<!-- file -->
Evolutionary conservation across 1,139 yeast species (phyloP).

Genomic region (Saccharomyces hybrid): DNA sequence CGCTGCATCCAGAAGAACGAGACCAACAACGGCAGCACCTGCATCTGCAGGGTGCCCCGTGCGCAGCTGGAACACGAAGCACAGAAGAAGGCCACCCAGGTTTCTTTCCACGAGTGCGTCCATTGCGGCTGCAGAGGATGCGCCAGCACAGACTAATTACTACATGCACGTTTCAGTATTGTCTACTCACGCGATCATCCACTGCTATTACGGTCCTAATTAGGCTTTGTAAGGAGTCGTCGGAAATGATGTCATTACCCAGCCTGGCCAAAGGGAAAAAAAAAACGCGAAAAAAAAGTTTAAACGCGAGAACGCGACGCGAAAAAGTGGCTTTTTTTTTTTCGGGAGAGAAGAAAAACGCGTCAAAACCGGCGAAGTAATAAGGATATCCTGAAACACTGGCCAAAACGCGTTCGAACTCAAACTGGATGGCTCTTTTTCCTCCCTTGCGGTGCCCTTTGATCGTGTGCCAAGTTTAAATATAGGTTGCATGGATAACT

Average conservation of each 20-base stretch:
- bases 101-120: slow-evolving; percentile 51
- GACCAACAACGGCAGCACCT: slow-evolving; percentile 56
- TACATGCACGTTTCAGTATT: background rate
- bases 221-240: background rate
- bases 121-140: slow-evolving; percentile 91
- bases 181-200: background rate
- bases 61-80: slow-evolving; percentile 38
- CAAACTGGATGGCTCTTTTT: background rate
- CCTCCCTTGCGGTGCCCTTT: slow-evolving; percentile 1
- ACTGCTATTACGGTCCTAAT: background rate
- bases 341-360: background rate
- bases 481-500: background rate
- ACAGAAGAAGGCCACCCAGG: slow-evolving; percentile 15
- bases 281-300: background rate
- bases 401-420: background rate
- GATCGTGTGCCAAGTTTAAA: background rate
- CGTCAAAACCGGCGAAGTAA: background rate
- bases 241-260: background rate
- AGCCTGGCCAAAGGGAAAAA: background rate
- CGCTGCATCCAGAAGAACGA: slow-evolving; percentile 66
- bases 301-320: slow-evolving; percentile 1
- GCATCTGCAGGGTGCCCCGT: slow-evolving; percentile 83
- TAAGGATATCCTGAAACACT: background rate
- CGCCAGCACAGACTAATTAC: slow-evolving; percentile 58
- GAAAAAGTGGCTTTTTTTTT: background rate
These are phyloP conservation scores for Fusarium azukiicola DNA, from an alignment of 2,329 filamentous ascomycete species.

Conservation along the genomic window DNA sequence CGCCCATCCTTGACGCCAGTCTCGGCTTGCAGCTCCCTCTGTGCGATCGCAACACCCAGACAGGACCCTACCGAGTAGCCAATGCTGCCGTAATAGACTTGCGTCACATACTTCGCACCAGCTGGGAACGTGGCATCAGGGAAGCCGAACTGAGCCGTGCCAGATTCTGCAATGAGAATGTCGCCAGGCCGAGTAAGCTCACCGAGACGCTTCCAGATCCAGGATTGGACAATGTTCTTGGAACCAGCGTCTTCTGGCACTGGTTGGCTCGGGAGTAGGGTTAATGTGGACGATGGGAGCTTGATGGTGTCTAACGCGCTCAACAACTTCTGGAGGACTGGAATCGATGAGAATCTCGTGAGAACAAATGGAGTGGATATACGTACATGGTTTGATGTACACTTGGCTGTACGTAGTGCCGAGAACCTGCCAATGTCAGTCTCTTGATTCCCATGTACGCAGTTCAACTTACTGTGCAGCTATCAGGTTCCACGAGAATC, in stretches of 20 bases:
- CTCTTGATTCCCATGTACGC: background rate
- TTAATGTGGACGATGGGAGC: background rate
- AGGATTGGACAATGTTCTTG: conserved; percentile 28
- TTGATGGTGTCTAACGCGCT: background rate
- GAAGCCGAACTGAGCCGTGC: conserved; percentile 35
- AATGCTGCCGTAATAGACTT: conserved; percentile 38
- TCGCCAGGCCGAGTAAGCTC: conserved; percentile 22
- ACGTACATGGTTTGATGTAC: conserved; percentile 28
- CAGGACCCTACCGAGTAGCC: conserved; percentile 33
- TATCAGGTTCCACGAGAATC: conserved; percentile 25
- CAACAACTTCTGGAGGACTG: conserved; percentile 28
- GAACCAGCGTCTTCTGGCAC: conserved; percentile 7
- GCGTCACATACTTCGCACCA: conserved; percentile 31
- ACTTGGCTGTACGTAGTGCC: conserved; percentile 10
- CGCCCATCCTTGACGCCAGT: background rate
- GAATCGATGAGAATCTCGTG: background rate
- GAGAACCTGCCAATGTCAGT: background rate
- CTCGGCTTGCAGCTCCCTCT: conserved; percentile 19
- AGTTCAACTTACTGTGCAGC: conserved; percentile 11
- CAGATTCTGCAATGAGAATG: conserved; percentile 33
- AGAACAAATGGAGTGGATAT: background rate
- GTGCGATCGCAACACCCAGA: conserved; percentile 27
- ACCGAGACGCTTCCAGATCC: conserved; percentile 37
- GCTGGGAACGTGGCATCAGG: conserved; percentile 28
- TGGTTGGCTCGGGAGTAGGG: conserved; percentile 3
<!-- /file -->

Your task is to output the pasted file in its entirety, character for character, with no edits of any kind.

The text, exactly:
Evolutionary conservation across 1,139 yeast species (phyloP).

Genomic region (Saccharomyces hybrid): DNA sequence CGCTGCATCCAGAAGAACGAGACCAACAACGGCAGCACCTGCATCTGCAGGGTGCCCCGTGCGCAGCTGGAACACGAAGCACAGAAGAAGGCCACCCAGGTTTCTTTCCACGAGTGCGTCCATTGCGGCTGCAGAGGATGCGCCAGCACAGACTAATTACTACATGCACGTTTCAGTATTGTCTACTCACGCGATCATCCACTGCTATTACGGTCCTAATTAGGCTTTGTAAGGAGTCGTCGGAAATGATGTCATTACCCAGCCTGGCCAAAGGGAAAAAAAAAACGCGAAAAAAAAGTTTAAACGCGAGAACGCGACGCGAAAAAGTGGCTTTTTTTTTTTCGGGAGAGAAGAAAAACGCGTCAAAACCGGCGAAGTAATAAGGATATCCTGAAACACTGGCCAAAACGCGTTCGAACTCAAACTGGATGGCTCTTTTTCCTCCCTTGCGGTGCCCTTTGATCGTGTGCCAAGTTTAAATATAGGTTGCATGGATAACT

Average conservation of each 20-base stretch:
- bases 101-120: slow-evolving; percentile 51
- GACCAACAACGGCAGCACCT: slow-evolving; percentile 56
- TACATGCACGTTTCAGTATT: background rate
- bases 221-240: background rate
- bases 121-140: slow-evolving; percentile 91
- bases 181-200: background rate
- bases 61-80: slow-evolving; percentile 38
- CAAACTGGATGGCTCTTTTT: background rate
- CCTCCCTTGCGGTGCCCTTT: slow-evolving; percentile 1
- ACTGCTATTACGGTCCTAAT: background rate
- bases 341-360: background rate
- bases 481-500: background rate
- ACAGAAGAAGGCCACCCAGG: slow-evolving; percentile 15
- bases 281-300: background rate
- bases 401-420: background rate
- GATCGTGTGCCAAGTTTAAA: background rate
- CGTCAAAACCGGCGAAGTAA: background rate
- bases 241-260: background rate
- AGCCTGGCCAAAGGGAAAAA: background rate
- CGCTGCATCCAGAAGAACGA: slow-evolving; percentile 66
- bases 301-320: slow-evolving; percentile 1
- GCATCTGCAGGGTGCCCCGT: slow-evolving; percentile 83
- TAAGGATATCCTGAAACACT: background rate
- CGCCAGCACAGACTAATTAC: slow-evolving; percentile 58
- GAAAAAGTGGCTTTTTTTTT: background rate
These are phyloP conservation scores for Fusarium azukiicola DNA, from an alignment of 2,329 filamentous ascomycete species.

Conservation along the genomic window DNA sequence CGCCCATCCTTGACGCCAGTCTCGGCTTGCAGCTCCCTCTGTGCGATCGCAACACCCAGACAGGACCCTACCGAGTAGCCAATGCTGCCGTAATAGACTTGCGTCACATACTTCGCACCAGCTGGGAACGTGGCATCAGGGAAGCCGAACTGAGCCGTGCCAGATTCTGCAATGAGAATGTCGCCAGGCCGAGTAAGCTCACCGAGACGCTTCCAGATCCAGGATTGGACAATGTTCTTGGAACCAGCGTCTTCTGGCACTGGTTGGCTCGGGAGTAGGGTTAATGTGGACGATGGGAGCTTGATGGTGTCTAACGCGCTCAACAACTTCTGGAGGACTGGAATCGATGAGAATCTCGTGAGAACAAATGGAGTGGATATACGTACATGGTTTGATGTACACTTGGCTGTACGTAGTGCCGAGAACCTGCCAATGTCAGTCTCTTGATTCCCATGTACGCAGTTCAACTTACTGTGCAGCTATCAGGTTCCACGAGAATC, in stretches of 20 bases:
- CTCTTGATTCCCATGTACGC: background rate
- TTAATGTGGACGATGGGAGC: background rate
- AGGATTGGACAATGTTCTTG: conserved; percentile 28
- TTGATGGTGTCTAACGCGCT: background rate
- GAAGCCGAACTGAGCCGTGC: conserved; percentile 35
- AATGCTGCCGTAATAGACTT: conserved; percentile 38
- TCGCCAGGCCGAGTAAGCTC: conserved; percentile 22
- ACGTACATGGTTTGATGTAC: conserved; percentile 28
- CAGGACCCTACCGAGTAGCC: conserved; percentile 33
- TATCAGGTTCCACGAGAATC: conserved; percentile 25
- CAACAACTTCTGGAGGACTG: conserved; percentile 28
- GAACCAGCGTCTTCTGGCAC: conserved; percentile 7
- GCGTCACATACTTCGCACCA: conserved; percentile 31
- ACTTGGCTGTACGTAGTGCC: conserved; percentile 10
- CGCCCATCCTTGACGCCAGT: background rate
- GAATCGATGAGAATCTCGTG: background rate
- GAGAACCTGCCAATGTCAGT: background rate
- CTCGGCTTGCAGCTCCCTCT: conserved; percentile 19
- AGTTCAACTTACTGTGCAGC: conserved; percentile 11
- CAGATTCTGCAATGAGAATG: conserved; percentile 33
- AGAACAAATGGAGTGGATAT: background rate
- GTGCGATCGCAACACCCAGA: conserved; percentile 27
- ACCGAGACGCTTCCAGATCC: conserved; percentile 37
- GCTGGGAACGTGGCATCAGG: conserved; percentile 28
- TGGTTGGCTCGGGAGTAGGG: conserved; percentile 3